Vitamin D2 versus vitamin D3 supplementation in hemodialysis patients:
a comparative pilot study.
Daroux M, Shenouda M, Bacri JL, Lemaitre V, Vanhille P, Bataille P
Department of Nephrology, Doctor Duchenne Hospital, Boulogne-sur-Mer - France; and Department of Nephrology, Regional University Hospital of Lille, Lille - France.
Journal of Nephrology [2012:0]
Background: In patients with chronic kidney disease, vitamin D insufficiency is highly prevalent. It can be corrected by supplementation with either vitamin D2 or vitamin D3. Recent studies in patients without impaired kidney function suggest that vitamin D3 is more efficient than vitamin D2 in correcting vitamin D insufficiency. However, no direct comparison has been made in hemodialysis (HD) patients.
Methods: Thirty-nine HD patients with serum 25-hydroxyvitamin D (25(OH)D) levels =20 ng/mL were enrolled in this comparative, prospective pilot study.
They were divided into 3 groups and treated over a 3-month period.
Each patient received oral doses of 200,000 international units (IU) vitamin D per month according to the following treatment schedule:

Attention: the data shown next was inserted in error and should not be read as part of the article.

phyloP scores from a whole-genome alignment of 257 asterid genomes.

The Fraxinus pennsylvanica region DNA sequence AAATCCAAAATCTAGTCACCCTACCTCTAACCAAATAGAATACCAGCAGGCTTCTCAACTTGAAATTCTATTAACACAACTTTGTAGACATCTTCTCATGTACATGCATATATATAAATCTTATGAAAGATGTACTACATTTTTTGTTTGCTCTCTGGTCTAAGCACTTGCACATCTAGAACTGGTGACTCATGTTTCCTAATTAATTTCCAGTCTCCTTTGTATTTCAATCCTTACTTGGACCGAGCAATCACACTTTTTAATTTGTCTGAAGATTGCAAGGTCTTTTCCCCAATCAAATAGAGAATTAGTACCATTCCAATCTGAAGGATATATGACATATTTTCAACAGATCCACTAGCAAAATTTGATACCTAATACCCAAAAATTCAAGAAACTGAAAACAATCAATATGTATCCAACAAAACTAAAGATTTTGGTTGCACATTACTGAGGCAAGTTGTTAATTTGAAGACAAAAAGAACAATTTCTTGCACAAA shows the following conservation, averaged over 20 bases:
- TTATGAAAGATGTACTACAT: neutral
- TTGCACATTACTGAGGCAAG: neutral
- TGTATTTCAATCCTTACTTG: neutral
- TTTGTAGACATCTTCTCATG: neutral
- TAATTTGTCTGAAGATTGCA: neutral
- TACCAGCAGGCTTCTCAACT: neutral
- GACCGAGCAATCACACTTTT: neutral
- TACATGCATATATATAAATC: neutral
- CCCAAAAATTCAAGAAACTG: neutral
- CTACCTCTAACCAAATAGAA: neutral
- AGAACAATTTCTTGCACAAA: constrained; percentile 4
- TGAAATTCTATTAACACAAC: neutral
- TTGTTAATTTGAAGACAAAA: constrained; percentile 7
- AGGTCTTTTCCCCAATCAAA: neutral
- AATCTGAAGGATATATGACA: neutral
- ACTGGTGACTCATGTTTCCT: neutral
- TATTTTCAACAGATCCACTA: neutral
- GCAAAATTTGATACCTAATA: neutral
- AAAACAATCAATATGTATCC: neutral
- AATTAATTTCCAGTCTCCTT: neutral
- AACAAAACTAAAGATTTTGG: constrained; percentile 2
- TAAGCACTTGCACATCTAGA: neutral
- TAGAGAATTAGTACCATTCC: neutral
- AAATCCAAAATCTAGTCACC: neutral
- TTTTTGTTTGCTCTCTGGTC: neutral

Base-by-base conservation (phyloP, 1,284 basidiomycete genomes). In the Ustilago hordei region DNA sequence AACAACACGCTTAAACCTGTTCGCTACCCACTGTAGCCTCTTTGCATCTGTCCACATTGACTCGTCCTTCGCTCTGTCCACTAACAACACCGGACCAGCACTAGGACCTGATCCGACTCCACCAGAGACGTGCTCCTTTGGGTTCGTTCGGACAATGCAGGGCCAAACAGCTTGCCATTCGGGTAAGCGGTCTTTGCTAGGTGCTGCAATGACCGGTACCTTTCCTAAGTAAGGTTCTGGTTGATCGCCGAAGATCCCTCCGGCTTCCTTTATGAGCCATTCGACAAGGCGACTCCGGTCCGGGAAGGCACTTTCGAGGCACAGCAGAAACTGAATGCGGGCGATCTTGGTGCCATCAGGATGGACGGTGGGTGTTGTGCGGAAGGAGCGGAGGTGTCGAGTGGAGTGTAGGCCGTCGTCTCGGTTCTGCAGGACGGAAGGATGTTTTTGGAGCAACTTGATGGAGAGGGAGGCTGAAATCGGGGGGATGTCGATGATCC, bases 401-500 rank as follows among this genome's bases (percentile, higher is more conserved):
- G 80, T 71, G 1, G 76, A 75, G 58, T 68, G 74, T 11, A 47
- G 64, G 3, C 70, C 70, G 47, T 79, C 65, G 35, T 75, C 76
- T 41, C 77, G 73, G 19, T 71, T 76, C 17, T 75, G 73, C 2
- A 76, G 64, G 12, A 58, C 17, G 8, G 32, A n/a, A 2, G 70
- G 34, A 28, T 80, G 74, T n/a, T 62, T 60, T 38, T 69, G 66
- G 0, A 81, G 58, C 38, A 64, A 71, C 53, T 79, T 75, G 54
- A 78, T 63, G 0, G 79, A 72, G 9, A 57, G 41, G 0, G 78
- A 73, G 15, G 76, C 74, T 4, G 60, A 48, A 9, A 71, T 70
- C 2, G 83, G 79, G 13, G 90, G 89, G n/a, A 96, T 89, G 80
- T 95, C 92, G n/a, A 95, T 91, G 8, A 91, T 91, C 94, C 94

- (i) vitamin D2 in small fractionated doses at each HD session, 3 times per week (group D2S);
- (ii) vitamin D2 once a month (group D2M); or
- (iii) vitamin D3 once a month (group D3M).
Changes in serum 25(OH)D levels were measured at the end of the study.
Results: Posttreatment serum 25(OH)D levels increased significantly in all groups.
The mean ± SD serum 25(OH)D value for group D3M patients (40 ± 13 ng/mL) was significantly higher than that for groups D2M (25 ± 9 ng/mL, p<0.01) and D2S patients (25 ± 9 ng/mL, p<0.01).
Serum 25(OH)D increased to levels >30 ng/mL in
- 84% of group D3M patients, but in only
- 15% and 27% of group D2M and D2S subjects, respectively.
Conclusion: Vitamin D3 is more effective than vitamin D2 in providing adequate 25(OH)D serum levels in HD patients.
See also VitaminDWiki
- Overview Kidney and vitamin D
- Overview Vitamin D3 not D2
- Dialysis patients need real vitamin D – Editorial July 2013 not analogs
- Chronic kidney with low vitamin D: 90 percent of pediatric nephrologists now recommend more D – Feb 2013
- Kidney disease requires magnesium - Jan 2013
- Some Infants with 400 IU daily of Vitamin D2 actually decreased serum levels – Feb 2013
- D2 may reduce academic performance – Dec 2012